One of the government’s more drastic moves was to dissolve the one-party parliament and call early elections in January 2012. Officials then essentially declared their intention to introduce a pro-government opposition to parliament to diffuse domestic dissent. Nur-Otan’s meaningless concessions somewhat mirrored United Russia’s conceding of parliamentary seats to its long dormant pro-government opposition in Russia’s parliamentary elections of the preceding month. Throughout the winter, attacks on journalists have increased in step with attacks on the security forces. While crackdowns against labor protesters occurred in several towns, some ended quietly with salary increases. The parliament is also considering new privacy restrictions on the internet, including requirements that internet cafes keep logs of their users in order to potentially track their activity.
Kazakhstan also announced its intention to extend border fortifications along its frontier with Kyrgyzstan to include Uzbekistan and Turkmenistan, thus sealing the country off from its three southern neighbors. Traders have complained of unpredictable closures of Kazakh-Uzbek border crossing points by Kazakhstan as well.
China, traditionally seen as the second among equals in Kazakhstan’s multi-vector foreign policy, goes unmentioned in both sets of remarks. On Rossiya 24, Nazarbayev described the common language, history, and mentality of the Customs Union partners as strong ties that bind them together. Certainly, none of this could be said for China, whose booming ports lie closer to Kazakhstan’s southern and eastern cities than Russia’s.
Still, Nazarbayev’s foreign policy drift towards Russia has been building for years. Unlike the consensus-driven European Union, the Customs Union affords Russia a majority of the votes, effectively giving Belarus and Kazakhstan little recourse to check Russia’s agenda on their trade policy. While there are natural areas of synergy between the three partners’ trade policy, there are issues where Kazakhstan would be better served by duty-free trade, such as in vehicle imports. While Belarusian President Aleksandr Lukashenko has occasionally expressed fears of Russian domination through the Customs Union, Nazarbayev marched Kazakhstan into membership without qualification. The Eurasian Union seems poised to extend to Russia control over Kazakhstan’s monetary, migration, and labor policies, at the least.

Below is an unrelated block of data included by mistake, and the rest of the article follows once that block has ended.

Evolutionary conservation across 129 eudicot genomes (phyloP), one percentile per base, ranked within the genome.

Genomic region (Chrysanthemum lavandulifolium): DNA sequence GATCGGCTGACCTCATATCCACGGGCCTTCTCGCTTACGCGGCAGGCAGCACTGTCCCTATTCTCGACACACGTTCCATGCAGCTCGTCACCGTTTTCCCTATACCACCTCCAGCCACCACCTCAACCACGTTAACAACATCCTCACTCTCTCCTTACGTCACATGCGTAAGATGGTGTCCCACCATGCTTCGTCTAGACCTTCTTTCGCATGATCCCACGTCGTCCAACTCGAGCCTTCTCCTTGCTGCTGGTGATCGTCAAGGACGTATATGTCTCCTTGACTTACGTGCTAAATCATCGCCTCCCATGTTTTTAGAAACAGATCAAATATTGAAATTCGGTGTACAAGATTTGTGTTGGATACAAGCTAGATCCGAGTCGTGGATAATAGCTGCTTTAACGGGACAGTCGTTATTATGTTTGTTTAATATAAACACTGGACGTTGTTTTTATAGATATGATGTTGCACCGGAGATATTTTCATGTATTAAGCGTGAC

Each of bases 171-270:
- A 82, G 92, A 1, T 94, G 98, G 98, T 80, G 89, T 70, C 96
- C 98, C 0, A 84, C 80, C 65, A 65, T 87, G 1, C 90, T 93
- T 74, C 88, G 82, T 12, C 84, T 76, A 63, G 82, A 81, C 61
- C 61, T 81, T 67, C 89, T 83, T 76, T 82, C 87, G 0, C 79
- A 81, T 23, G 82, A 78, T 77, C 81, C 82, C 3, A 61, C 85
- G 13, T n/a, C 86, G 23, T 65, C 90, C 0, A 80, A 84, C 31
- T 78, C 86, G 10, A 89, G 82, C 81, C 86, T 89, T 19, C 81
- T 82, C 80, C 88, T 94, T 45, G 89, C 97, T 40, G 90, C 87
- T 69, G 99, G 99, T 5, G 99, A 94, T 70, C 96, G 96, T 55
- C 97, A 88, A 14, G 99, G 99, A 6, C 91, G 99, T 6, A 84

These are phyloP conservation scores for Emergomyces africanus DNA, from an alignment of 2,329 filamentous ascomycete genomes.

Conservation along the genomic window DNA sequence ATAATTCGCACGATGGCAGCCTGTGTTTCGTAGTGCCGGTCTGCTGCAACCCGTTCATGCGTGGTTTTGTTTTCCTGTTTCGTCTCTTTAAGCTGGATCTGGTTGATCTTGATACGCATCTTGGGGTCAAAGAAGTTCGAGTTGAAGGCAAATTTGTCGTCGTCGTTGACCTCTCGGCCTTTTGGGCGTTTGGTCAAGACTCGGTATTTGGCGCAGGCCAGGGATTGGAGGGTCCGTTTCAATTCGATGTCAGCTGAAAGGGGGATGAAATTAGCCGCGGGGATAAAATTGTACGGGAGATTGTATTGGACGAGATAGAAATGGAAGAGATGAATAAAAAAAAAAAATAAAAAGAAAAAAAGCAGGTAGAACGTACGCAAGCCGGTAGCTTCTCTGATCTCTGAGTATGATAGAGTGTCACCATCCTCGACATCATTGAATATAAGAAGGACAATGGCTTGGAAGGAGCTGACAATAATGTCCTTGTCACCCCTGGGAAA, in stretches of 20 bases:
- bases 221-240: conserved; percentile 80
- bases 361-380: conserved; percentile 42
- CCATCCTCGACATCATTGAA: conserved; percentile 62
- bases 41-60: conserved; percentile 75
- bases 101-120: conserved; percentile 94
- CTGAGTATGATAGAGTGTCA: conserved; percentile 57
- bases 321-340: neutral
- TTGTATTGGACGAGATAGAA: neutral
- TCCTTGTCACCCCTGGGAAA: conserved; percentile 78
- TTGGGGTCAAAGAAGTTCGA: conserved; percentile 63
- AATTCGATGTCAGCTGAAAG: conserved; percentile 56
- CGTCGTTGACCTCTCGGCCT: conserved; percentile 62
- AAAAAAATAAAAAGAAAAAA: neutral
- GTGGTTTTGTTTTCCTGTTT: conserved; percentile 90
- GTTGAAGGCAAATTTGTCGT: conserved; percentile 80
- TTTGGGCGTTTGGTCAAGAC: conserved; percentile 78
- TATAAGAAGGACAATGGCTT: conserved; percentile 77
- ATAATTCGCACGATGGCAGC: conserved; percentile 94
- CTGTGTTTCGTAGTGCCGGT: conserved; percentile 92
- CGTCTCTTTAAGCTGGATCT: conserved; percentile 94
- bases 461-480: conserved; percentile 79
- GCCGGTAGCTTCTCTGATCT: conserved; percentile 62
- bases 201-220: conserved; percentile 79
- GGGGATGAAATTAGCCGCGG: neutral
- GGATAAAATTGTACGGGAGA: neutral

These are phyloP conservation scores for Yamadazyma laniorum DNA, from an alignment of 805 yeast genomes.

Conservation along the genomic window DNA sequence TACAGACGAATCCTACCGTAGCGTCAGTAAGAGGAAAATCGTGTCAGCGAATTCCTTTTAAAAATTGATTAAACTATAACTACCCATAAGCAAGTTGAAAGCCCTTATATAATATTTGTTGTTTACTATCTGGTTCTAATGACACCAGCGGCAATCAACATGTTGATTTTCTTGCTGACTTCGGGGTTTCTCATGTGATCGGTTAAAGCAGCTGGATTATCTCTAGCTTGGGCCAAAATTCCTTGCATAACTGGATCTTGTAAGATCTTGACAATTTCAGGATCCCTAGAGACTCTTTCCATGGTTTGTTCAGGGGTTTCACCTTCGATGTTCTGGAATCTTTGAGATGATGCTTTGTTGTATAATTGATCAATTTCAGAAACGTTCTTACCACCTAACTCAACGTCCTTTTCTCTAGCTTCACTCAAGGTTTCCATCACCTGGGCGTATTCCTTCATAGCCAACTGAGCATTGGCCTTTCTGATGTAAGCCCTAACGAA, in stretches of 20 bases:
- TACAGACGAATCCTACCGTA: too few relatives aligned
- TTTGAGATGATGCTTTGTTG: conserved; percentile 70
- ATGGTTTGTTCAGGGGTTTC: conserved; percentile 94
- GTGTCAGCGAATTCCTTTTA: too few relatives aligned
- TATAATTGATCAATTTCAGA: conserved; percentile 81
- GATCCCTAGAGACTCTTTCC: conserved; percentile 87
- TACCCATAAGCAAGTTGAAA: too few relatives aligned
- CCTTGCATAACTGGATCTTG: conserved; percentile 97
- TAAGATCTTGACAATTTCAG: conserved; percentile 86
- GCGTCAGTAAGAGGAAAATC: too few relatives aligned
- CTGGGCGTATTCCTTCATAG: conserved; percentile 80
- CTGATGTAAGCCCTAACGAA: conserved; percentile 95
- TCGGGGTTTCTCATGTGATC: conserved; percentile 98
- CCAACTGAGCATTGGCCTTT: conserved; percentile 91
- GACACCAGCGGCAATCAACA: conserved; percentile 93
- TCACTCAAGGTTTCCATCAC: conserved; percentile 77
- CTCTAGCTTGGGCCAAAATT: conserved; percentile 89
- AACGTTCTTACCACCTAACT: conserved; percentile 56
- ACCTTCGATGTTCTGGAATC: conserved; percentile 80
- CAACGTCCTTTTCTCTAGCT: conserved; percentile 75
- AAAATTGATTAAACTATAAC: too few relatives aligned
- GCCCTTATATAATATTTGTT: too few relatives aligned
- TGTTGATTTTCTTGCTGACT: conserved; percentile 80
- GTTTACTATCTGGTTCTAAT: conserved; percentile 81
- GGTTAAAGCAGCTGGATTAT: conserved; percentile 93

After winning its hard-fought chairmanship of the ostensibly pro-democracy OSCE in 2010, Kazakhstan has discarded much of its veneer of Western values. His government’s hiring of a consulting firm connected to former UK Prime Minister Tony Blair and his master of spin, Alastair Campbell, may have been intended to burnish Nazarbayev’s image as he reverses some of his more liberal tendencies. However, it is entirely possible that Blair was largely courted to help Kazakhstan win the extradition from Britain of its top fugitive, banker and government critic Mukhtar Ablyazov.
CONCLUSIONS: While not directly aimed at Western interests in the region, Kazakhstan’s response to domestic disquiet has been typical of the Soviet successor states - identify foreign scapegoats, isolate sources of problems, and quell them with repression, if necessary. The government’s search for foreign instigators of its internal troubles seems at odds with his naming of poverty and unemployment as the main drivers of the Arab Spring revolts and instability in Kyrgyzstan. Local and foreign journalists have highlighted the growing gap between rich and poor as a potential source of popular discontent and insurgent inspiration, particularly in the western oil-producing provinces. Nazarbayev’s response to the unprecedented challenge to his authority and legacy comes out of Vladimir Putin’s playbook, and probably not what Tony Blair would have advised, had he been asked.
Kazakhstan’s long-term orientation towards Russia makes sense in many regards, some of which were highlighted by the President in his recent statements. Not least of these is the common fear held throughout Central Asian capitals – that the Western pullout from Afghanistan lead to a collapse of security and the export of extremists north of its border. With Kazakhstan’s drift toward Russia now being solidified with a 3,500 km border fence to its south, it is becoming clearer which countries are truly within the Russian security umbrella, and which are left without. But the extent to which closer political and economic integration with Russia will, in Nazarbayev’s words, “strengthen the independence of the state,” may be the central question of Kazakhstan’s future foreign policy.
AUTHOR’S BIO: Myles G. Smith is an analyst and consultant based in Central Asia.